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Southern Wisconsin’s break between storm systems could be just a few days, as it was last week between storms early in the week and over the weekend, according to forecasters.
The National Weather Service said the next chance for precipitation across will arrive Thursday, but it’s still uncertain exactly where it will track, and whether some rain will mix in, or it will stay mostly snow.
While the system that dumped more than a foot of snow in southeastern Wisconsin and the Chicago area over the weekend turns into a major nor’easter, meteorologists already are monitoring the next system.
"Another storm will move into the West Coast and Southwest through the middle of the week before emerging in the Plains late in the week," AccuWeather Meteorologist Brett Rossio said. "There's certainly plenty of details still to iron out this far in advance, but there is likely to be a swath of accumulating, disruptive snow spreading through the Plains into parts of the Great Lakes late week or into the weekend.”
Chicago and Milwaukee could get hit again, as well as areas farther south that missed out on the weekend snow, and severe weather is possible even farther south, AccuWeather said.
"This will be a vigorous area of low pressure forming in the southern Plains. As such, warm and moist air will surge northward, first across parts of Texas, then into parts of the Southeast," Rossio said. “As the cold front associated with the storm pushes eastward and interacts with the surge of warmth and moisture, strong-to-severe thunderstorms could break out all the way from Texas to Alabama, and as far north as the Tennessee Valley at the end of the week."
The late-week storm also will usher in the coldest air of the season, with temperatures plunging well below zero, AccuWeather said.
Madison officially did not see a below-zero reading this fall and winter until Thursday, when it fell to 7 below.
"The core of the cold will focus on the Rockies and northern Plains in the wake of this storm," AccuWeather lead long-range meteorologist Paul Pastelok said. "Temperatures in these areas could reach 20 to 30 degrees below zero during the peak of the cold blast."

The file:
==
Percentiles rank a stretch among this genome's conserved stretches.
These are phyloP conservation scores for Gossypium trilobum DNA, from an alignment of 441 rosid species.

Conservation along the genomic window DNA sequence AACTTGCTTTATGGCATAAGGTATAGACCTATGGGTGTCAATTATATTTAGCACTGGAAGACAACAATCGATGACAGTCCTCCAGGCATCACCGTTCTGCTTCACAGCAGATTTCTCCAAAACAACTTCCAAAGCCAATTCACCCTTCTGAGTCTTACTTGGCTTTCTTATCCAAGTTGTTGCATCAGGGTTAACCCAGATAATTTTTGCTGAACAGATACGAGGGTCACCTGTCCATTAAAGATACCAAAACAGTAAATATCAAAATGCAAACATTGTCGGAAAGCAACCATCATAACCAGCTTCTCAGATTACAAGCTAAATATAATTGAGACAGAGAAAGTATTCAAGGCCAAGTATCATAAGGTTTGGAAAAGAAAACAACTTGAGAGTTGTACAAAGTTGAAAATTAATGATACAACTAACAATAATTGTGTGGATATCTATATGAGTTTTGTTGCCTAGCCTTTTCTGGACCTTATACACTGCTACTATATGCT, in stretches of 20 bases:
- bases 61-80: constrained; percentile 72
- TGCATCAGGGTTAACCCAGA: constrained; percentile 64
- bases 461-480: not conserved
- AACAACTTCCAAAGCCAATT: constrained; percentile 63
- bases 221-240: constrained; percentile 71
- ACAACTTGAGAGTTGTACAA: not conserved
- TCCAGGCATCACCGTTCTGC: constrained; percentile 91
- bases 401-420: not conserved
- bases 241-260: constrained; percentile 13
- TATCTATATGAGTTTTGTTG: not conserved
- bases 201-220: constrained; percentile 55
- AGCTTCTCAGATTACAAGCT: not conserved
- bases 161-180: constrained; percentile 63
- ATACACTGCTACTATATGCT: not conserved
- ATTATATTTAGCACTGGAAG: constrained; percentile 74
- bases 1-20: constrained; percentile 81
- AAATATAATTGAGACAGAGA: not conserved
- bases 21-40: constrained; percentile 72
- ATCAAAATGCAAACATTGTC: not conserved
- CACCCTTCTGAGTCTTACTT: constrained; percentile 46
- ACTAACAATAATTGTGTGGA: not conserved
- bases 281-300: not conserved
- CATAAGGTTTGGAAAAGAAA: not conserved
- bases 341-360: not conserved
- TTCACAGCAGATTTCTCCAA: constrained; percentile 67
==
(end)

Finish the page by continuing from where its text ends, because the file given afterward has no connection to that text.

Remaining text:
Officially, just 4.4 inches of snow was recorded at the Dane County Regional Airport — 2.8 inches Saturday and 1.6 inches Sunday — but reports to the Weather Service included 6.5 inches in Verona, 8 inches in Deerfield and 7 inches in Janesville. Milwaukee saw 11 inches, Racine 13.5 inches, and O'Hare International Airport 10.8 inches.
In Madison on Monday, look for mostly cloudy skies, a high near 30 and north winds at 5 to 10 miles per hour.
After an overnight low around 15, Tuesday should be mostly sunny, with a high near 29 and northwest winds around 5 mph.
After a low overnight Tuesday into Wednesday around 11, Wednesday’s forecast features mostly sunny skies, with a high near 32 and south winds at 5 to 10 mph.
The Weather Service said there’s a 20% chance for snow Wednesday night after midnight; a 70% chance for precipitation on Thursday in the form of snow before 2 p.m., rain and snow between 2 p.m. and 4 p.m., then snow after 4 p.m.; with possible precipitation amounts between a tenth and a quarter of an inch; and a 40% chance for snow Thursday night, mainly before midnight.
Skies over Madison should be cloudy Thursday, and partly sunny Friday through Sunday, with highs near 35, 17, 14 and 4, and lows Wednesday night through Saturday night around 25, 11, 4 and 5 below.
27 Storm Track meteorologist Max Tsaparis forecasts quiet weather to start the work week, a possible rain and snow mix Thursday, light snow ending late Thursday night, frigid weather to follow, flurries or a possible little light snow Saturday, and a possible few flurries Sunday.
Tsaparis said highs for Madison Monday through Sunday should be near 30, 30, 33, 34, 16, 14 and 5, and overnight lows around 17, 10, 26, 11, 2, 5 below, and 12 below.
Sunday’s high in Madison was 30 at 4:19 p.m., 3 degrees above the normal high and 26 degrees below the record high of 56 for Jan. 31, set in 1989.
Sunday’s low in Madison was 22 at 11:59 p.m., 10 degrees above the normal low and 48 degrees above the record low of 26 below for Jan. 31, set in 2019.
Officially, 0.13 inches of precipitation was recorded at the Dane County Regional Airport on Sunday, boosting Madison’s January and 2021 precipitation total (rain plus snow converted to liquid) to 1.27 inches, 0.04 inches above normal. The meteorological winter (December through February) total rose to 2.4 inches, 0.57 inches below normal.
Madison’s record precipitation for Jan. 26 is 1.15 inches, set in 1974.
Officially, 1.6 inches of snow was recorded at the Dane County Regional Airport on Sunday, boosting Madison’s January and 2021 snow total to 17 inches, 4.1 inches above normal. For meteorological winter, Madison has received 30.5 inches, 4.1 inches above normal. For the snow season (since July 1), Madison has received 32.8 inches, 2.3 inches above normal.
Madison’s record snowfall for Jan. 31 is 5.4 inches, set in 1965.
Madison’s official snow depth is 10 inches.
Photos: Remembering the monster blizzard of 1947 in Madison